In many gas–liquid contactors or reactors, mass transfer from the gas phase to the liquid phase is a major player in the reactor’s overall production and/or economics. This talk presents chemical and hydrodynamic data from research to intensify gas-liquid mass transfer in an inverse bubble column bioreactor meant to upgrade natural gas. We measured kLa
by dynamic oxygen absorption and turbulence properties by high-speed camera particle imaging velocimetry (PIV) for four reactor heights. Physical understanding is sought by linear addition of previous theories of kL
under turbulent conditions (Calderbank & Moo-Young 1961) or bubble terminal rise conditions (Clift 1978) to determine kLa
and turbulence intensity at various locations in the reactor. We also add entrance effects according to Higbie’s “penetration theory” for interfacial transfer, wherein the freshly created gas-liquid interface leads to higher absorption rate than the classic Calderbank or Froessling type of equations. However, this entrance region transfer rate does not persist long enough (or cover a large enough volume fraction of the reactor) to be dominant over the mass transfer that is forced by other phenomena such as turbulence or bubble-rise-velocity. We observed kLa
values to decrease as the height of the reactor increased from 31 to 124 cm. A model was constructed in which kL
is a sum of effects from bubble terminal rise velocity, turbulence and entrance effects. As a typical bubble moves from jet region (high turbulence) to the bottom of the reactor (low turbulence), energy dissipation decreases, which leads to a decrease in kLa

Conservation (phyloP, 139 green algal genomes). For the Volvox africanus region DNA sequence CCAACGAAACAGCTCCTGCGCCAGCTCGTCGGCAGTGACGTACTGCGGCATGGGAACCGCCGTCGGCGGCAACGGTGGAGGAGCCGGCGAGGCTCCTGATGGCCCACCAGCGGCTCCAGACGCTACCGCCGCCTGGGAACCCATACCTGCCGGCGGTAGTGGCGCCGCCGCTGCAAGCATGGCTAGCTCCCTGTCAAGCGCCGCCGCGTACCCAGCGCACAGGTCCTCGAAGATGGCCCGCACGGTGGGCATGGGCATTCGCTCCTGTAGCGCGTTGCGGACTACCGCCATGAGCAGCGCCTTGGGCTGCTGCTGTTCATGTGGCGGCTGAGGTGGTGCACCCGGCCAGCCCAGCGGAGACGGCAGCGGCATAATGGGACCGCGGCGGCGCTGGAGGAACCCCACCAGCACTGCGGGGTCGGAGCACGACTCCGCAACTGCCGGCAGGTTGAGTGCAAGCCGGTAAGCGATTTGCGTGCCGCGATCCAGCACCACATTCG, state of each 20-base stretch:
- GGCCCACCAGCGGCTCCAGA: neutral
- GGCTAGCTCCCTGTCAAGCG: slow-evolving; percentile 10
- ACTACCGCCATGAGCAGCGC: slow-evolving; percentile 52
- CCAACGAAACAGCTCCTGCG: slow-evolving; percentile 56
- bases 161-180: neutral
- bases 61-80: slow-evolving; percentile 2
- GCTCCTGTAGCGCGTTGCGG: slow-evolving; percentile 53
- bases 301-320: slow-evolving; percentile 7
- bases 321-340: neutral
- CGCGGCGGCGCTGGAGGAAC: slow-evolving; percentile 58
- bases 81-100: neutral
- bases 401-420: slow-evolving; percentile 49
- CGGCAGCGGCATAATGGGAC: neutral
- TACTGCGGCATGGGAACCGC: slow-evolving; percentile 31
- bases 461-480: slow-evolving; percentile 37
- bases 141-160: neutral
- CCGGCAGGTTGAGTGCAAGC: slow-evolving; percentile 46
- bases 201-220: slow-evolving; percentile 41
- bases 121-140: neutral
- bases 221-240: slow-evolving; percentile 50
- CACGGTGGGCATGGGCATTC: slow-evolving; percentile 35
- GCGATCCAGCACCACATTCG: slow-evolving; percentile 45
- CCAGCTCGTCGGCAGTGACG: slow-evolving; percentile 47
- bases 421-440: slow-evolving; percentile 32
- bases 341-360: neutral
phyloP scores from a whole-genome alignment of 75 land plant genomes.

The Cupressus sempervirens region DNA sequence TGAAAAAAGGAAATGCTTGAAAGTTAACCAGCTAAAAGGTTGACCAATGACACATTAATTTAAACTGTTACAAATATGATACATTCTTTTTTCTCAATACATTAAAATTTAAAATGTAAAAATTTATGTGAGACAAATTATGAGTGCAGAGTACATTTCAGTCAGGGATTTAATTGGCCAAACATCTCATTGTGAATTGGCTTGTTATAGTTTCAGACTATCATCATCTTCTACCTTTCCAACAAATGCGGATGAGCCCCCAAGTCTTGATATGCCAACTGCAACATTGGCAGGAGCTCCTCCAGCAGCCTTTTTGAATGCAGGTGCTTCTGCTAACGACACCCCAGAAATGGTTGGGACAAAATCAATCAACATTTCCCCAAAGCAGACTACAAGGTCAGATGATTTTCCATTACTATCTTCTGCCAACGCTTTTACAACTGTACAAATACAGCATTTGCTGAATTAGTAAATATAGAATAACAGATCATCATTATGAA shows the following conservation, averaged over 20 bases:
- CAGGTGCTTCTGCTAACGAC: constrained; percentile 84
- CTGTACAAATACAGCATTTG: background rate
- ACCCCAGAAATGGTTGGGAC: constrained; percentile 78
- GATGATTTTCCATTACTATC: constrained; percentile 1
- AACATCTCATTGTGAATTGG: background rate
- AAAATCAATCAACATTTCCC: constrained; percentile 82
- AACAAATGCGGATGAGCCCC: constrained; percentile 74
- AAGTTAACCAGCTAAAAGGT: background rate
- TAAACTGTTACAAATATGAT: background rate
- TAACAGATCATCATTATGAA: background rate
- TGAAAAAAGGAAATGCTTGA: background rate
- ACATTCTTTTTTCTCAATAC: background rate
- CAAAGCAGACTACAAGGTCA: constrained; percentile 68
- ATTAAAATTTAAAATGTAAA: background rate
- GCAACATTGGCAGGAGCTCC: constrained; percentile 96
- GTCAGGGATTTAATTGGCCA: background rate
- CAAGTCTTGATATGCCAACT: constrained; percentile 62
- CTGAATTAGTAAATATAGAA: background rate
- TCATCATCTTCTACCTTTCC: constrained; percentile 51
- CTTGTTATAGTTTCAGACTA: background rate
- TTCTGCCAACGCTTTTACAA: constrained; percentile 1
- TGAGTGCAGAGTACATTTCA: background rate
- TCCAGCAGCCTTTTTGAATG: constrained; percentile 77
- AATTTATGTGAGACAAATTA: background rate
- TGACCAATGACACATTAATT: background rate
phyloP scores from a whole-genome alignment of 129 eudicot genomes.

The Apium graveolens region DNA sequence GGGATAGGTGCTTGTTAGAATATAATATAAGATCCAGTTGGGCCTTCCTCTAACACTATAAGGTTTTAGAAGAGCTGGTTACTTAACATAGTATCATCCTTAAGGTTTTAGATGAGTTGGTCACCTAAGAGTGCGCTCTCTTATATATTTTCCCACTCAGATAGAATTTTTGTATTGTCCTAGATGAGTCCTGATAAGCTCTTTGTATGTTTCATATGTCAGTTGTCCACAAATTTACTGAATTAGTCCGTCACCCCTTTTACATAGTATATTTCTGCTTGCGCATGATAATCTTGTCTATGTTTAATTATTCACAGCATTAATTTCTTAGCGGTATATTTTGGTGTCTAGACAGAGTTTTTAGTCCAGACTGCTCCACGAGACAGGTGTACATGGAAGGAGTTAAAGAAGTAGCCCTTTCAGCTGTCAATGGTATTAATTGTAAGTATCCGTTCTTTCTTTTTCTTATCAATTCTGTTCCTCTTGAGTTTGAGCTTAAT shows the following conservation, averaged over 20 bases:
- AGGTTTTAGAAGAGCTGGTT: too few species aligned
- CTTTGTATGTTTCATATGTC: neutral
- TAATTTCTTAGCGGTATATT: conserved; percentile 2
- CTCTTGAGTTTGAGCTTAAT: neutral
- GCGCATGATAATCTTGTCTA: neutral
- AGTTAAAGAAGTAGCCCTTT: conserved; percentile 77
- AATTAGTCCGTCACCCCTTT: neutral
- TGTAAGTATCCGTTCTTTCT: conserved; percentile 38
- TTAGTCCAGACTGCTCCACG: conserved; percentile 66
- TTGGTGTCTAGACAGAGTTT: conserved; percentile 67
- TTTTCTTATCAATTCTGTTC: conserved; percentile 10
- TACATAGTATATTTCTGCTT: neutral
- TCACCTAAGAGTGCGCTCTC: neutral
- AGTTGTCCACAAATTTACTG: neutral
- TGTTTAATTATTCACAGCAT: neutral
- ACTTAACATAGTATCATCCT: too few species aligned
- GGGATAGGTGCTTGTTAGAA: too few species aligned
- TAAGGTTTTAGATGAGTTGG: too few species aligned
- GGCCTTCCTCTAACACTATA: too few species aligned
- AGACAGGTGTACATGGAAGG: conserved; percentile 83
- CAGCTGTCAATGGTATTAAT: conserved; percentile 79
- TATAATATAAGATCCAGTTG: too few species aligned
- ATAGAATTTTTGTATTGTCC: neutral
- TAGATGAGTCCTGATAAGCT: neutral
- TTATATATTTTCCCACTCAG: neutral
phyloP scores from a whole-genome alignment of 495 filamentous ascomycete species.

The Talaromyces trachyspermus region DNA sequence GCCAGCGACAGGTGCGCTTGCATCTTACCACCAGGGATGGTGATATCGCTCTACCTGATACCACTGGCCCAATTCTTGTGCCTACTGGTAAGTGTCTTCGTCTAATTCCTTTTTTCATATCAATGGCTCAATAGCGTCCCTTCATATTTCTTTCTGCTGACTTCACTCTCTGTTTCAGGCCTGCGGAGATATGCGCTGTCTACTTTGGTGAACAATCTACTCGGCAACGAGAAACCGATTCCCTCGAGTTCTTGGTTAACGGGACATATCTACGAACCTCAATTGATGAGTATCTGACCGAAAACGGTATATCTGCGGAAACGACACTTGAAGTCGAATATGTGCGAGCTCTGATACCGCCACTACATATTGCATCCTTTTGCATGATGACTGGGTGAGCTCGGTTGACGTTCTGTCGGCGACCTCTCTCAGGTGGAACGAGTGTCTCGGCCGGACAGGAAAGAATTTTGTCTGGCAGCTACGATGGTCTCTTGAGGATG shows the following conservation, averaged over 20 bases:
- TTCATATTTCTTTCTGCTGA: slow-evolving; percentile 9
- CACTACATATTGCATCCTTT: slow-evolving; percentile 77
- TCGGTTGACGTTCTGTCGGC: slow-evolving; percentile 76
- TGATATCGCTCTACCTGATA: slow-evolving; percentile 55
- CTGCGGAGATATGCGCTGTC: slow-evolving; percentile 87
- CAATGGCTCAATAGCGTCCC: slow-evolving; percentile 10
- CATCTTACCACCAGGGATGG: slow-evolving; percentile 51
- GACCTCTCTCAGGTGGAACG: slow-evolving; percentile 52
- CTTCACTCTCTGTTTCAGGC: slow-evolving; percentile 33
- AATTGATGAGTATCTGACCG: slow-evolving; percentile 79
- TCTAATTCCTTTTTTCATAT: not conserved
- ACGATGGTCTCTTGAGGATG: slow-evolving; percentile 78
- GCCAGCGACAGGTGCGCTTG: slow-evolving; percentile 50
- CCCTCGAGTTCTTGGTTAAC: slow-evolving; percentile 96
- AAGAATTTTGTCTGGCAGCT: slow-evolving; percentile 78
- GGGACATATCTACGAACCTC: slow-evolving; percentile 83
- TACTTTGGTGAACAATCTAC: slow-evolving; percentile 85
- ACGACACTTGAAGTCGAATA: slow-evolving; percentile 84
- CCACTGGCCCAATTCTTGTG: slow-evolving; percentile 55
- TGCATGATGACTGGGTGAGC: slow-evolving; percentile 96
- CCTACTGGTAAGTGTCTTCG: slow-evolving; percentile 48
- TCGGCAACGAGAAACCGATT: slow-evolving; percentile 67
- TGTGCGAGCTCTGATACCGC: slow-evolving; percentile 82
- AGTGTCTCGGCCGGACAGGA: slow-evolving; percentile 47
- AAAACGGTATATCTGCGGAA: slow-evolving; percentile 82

value. The modeled data match experimental data well. Based upon the results we hypothesize that the best method for intensification of kLa
is by increase of a because the effect of turbulence on kLa
is muted by a
¼ exponent. Turbulence and bubble rise velocity is found to mediate kL
in most of the reactor.
Calderbank, P.H. & Moo-Young, M.B. 1961 The continuous phase heat and mass transfer properties of dispersion. Chem. Engng Sci. 16, 39-54.
Clift, A., Grace, J.R. & Weber, M.E. 1978 Bubbles, Drops, and Particles. Academic Press, Inc. New York.
Higbie, R. 1935 The rate of absorption of a pure gas into a still liquid during short periods of exposure. Transactions of the American Institute of Chemical Engineers. 31, 365.